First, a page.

(32:58) This applies to buildings. If you were to take the Sears Tower, but make it bigger, it scales up by the cube. The same thing for me: if I were twice as tall, I'd be twice as wide, I'd be twice as thick, and I would weigh eight times as much. If you were to scale the Sears Tower, the floor plates would be too big, you'd be too far from the window, you'd have so much real estate, you would never be able to sell it. And so you’ve got to use a different animal, a different species. That was the Burj Khalifa. Yes, it only scales by the square. If I were to make the Burj Khalifa twice as tall I'd have twice as many levels, and I don't have to make the legs longer. Maybe I have twice as long legs, so I might have four times the area but not eight times the area, that's great, but also tells you that the Burj Khalifa could only scale so much further before it also needs to be put on the shelf and a different creature develops.

(34:14) This is a chart that Faz Khan started and that we keep adding to. You can look at these as building systems, but you might look at them as species of buildings, separate animals. Some of them evolved from other animals on the list, others species were just created out of whole cloth. One of the wonderful things about design is nature, let's say things evolve through evolution, or create through evolution. In our world, we're only limited by physics and creativity. And so we can create whole new animals and whole new species just by stepping back and looking at this in first principles. Another thing that's part of SOM's philosophy is we're very much into structural architecture. Which is if you take the skin off the building, does the architecture go away? Or is it the same? Here, you see a series of buildings where we only model the structure, every floor, all the interior structure, and the perimeter structure, but we hope that the architecture is still there.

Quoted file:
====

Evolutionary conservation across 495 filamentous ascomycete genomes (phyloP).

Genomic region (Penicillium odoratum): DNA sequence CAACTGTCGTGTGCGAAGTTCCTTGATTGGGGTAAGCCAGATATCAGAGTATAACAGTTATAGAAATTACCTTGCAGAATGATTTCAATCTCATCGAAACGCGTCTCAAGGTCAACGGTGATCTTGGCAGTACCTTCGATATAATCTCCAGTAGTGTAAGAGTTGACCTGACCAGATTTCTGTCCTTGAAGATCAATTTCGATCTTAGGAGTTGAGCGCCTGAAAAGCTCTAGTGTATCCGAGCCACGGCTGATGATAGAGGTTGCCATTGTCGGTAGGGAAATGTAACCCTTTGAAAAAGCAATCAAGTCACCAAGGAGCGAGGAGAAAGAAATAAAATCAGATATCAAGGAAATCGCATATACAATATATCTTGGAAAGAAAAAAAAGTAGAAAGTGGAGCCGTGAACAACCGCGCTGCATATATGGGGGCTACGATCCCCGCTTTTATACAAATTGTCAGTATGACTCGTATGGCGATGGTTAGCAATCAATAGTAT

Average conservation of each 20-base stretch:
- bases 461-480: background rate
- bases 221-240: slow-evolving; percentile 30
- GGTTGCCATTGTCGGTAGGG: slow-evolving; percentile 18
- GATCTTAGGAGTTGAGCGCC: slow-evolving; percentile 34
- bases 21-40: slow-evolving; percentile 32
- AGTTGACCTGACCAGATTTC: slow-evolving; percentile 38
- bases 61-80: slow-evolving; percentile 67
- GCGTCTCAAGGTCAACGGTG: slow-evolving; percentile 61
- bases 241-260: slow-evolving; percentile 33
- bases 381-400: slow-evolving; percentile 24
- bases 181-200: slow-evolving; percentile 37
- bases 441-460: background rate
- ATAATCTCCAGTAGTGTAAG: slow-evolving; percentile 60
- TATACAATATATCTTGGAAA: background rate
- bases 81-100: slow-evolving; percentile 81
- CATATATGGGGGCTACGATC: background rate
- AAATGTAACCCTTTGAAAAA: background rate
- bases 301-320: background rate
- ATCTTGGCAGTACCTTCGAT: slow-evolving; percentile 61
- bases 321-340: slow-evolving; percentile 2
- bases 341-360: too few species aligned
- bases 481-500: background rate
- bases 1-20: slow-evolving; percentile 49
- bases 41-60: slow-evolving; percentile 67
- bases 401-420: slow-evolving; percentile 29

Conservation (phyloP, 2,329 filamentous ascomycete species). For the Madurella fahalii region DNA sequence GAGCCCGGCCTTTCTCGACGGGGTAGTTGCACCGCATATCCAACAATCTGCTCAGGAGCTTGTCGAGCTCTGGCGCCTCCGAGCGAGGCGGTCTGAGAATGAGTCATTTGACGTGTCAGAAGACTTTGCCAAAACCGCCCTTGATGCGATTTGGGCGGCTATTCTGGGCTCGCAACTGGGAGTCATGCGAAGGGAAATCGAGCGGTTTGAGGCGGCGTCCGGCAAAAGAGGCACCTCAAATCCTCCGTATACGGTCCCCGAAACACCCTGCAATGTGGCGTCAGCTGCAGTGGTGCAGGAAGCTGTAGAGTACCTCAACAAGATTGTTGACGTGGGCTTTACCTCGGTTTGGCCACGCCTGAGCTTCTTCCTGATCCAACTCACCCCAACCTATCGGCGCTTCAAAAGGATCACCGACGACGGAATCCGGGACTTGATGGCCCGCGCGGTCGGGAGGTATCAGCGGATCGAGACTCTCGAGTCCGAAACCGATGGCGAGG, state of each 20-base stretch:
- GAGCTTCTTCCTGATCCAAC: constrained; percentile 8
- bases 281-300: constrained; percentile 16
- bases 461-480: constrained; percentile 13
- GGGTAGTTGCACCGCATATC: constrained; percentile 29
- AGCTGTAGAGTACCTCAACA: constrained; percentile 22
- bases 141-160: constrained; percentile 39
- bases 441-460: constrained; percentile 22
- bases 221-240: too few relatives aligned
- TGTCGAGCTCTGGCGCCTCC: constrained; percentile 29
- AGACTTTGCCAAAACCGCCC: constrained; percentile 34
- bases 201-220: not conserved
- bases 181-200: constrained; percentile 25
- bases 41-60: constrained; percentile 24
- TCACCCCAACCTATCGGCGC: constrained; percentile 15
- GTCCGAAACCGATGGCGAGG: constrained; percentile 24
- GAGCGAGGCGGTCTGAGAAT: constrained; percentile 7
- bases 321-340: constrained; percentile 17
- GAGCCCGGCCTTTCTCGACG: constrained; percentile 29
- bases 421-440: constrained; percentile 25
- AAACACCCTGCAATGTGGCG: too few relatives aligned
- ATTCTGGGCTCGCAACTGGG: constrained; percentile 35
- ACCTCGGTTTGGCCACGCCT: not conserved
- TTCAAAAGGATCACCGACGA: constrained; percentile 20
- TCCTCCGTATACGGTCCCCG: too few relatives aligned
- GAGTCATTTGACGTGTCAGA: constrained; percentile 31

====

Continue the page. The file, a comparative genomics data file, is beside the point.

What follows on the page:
(35:24) Now, let me talk about the structure of the Burj Khalifa. It's primarily a concrete building with a transition to steel towards the top, and it's on a raft, or mat. With about slightly less than 200 piles that are five feet in diameter that go down to 150 feet into a soft rock. It is made of some fairly simple components: some walls, some slabs, and a few columns – and if I were doing it again, I'd get rid of the columns. Lessons learned. Part of it, as I remember one time I gave a lecture, I was criticized for not being more unusual in my systems. And I remember thinking to myself – I didn't say this to the questioner – I actually want the building to get built. If you're going to try to get a contractor to build the world's tallest building, using systems they've never used, your chances of success are gonna go way down. So we wanted to use systems that were readily available – I think we only had seven separate companies tender for the project – and that people would recognize they could build. Then the issue was how to do height.

So this is the structural system. This is the species that we created for this building. We call it the buttressed core, and we gave it a name pretty late in the game. What you want to do is you want to let ideas flow and stuff, then at a certain point, try to describe what it is you're doing. This is true of design of almost any type. If it takes a lot of words to describe what you're doing, maybe you're not there yet. So at some point we came to the conclusion that it is a buttressed core. We have this hexagonal core in the middle, that is there to take the twisting to keep the building from twisting, but it's too slender to go to great heights. It could never handle the wind loads by itself, so we buttress it, with the walls coming off. So, this is a very different system than what we started with when we started with the system from Tower Palace Three.